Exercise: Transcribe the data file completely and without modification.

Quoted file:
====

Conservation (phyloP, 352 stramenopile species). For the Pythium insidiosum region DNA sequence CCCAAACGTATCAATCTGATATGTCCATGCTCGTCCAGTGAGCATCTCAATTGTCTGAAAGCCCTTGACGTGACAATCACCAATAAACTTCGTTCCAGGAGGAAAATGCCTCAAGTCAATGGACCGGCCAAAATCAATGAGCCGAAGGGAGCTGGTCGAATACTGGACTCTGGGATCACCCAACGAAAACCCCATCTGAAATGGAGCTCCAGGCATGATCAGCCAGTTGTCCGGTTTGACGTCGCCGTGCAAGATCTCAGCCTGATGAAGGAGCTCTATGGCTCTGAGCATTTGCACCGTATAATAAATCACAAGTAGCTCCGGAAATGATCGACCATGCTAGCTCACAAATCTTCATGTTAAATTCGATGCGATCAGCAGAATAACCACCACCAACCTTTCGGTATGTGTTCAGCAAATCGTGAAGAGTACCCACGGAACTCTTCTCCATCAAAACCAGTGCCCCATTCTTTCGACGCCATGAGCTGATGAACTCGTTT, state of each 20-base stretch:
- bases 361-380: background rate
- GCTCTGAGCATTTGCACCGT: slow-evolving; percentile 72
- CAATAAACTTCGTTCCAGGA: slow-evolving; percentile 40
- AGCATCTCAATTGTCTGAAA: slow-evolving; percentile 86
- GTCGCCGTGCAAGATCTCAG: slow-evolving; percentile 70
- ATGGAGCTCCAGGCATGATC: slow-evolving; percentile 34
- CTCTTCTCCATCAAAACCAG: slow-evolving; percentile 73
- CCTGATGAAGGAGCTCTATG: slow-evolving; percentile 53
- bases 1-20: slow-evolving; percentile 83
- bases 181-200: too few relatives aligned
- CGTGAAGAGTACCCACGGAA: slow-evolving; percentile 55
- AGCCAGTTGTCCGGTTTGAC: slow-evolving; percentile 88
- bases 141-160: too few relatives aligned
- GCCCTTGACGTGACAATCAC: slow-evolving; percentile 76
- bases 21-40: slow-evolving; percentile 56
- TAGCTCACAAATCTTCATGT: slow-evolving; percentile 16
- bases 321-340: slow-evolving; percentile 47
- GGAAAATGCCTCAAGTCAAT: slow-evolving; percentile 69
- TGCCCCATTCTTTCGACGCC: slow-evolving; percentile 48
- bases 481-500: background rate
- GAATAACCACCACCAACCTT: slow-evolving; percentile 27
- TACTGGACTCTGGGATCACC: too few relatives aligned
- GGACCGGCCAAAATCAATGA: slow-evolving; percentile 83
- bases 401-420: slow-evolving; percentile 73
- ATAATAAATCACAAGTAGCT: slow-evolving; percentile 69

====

Conservation (phyloP, 352 stramenopile species). For the Pythium insidiosum region DNA sequence CCCAAACGTATCAATCTGATATGTCCATGCTCGTCCAGTGAGCATCTCAATTGTCTGAAAGCCCTTGACGTGACAATCACCAATAAACTTCGTTCCAGGAGGAAAATGCCTCAAGTCAATGGACCGGCCAAAATCAATGAGCCGAAGGGAGCTGGTCGAATACTGGACTCTGGGATCACCCAACGAAAACCCCATCTGAAATGGAGCTCCAGGCATGATCAGCCAGTTGTCCGGTTTGACGTCGCCGTGCAAGATCTCAGCCTGATGAAGGAGCTCTATGGCTCTGAGCATTTGCACCGTATAATAAATCACAAGTAGCTCCGGAAATGATCGACCATGCTAGCTCACAAATCTTCATGTTAAATTCGATGCGATCAGCAGAATAACCACCACCAACCTTTCGGTATGTGTTCAGCAAATCGTGAAGAGTACCCACGGAACTCTTCTCCATCAAAACCAGTGCCCCATTCTTTCGACGCCATGAGCTGATGAACTCGTTT, state of each 20-base stretch:
- bases 361-380: background rate
- GCTCTGAGCATTTGCACCGT: slow-evolving; percentile 72
- CAATAAACTTCGTTCCAGGA: slow-evolving; percentile 40
- AGCATCTCAATTGTCTGAAA: slow-evolving; percentile 86
- GTCGCCGTGCAAGATCTCAG: slow-evolving; percentile 70
- ATGGAGCTCCAGGCATGATC: slow-evolving; percentile 34
- CTCTTCTCCATCAAAACCAG: slow-evolving; percentile 73
- CCTGATGAAGGAGCTCTATG: slow-evolving; percentile 53
- bases 1-20: slow-evolving; percentile 83
- bases 181-200: too few relatives aligned
- CGTGAAGAGTACCCACGGAA: slow-evolving; percentile 55
- AGCCAGTTGTCCGGTTTGAC: slow-evolving; percentile 88
- bases 141-160: too few relatives aligned
- GCCCTTGACGTGACAATCAC: slow-evolving; percentile 76
- bases 21-40: slow-evolving; percentile 56
- TAGCTCACAAATCTTCATGT: slow-evolving; percentile 16
- bases 321-340: slow-evolving; percentile 47
- GGAAAATGCCTCAAGTCAAT: slow-evolving; percentile 69
- TGCCCCATTCTTTCGACGCC: slow-evolving; percentile 48
- bases 481-500: background rate
- GAATAACCACCACCAACCTT: slow-evolving; percentile 27
- TACTGGACTCTGGGATCACC: too few relatives aligned
- GGACCGGCCAAAATCAATGA: slow-evolving; percentile 83
- bases 401-420: slow-evolving; percentile 73
- ATAATAAATCACAAGTAGCT: slow-evolving; percentile 69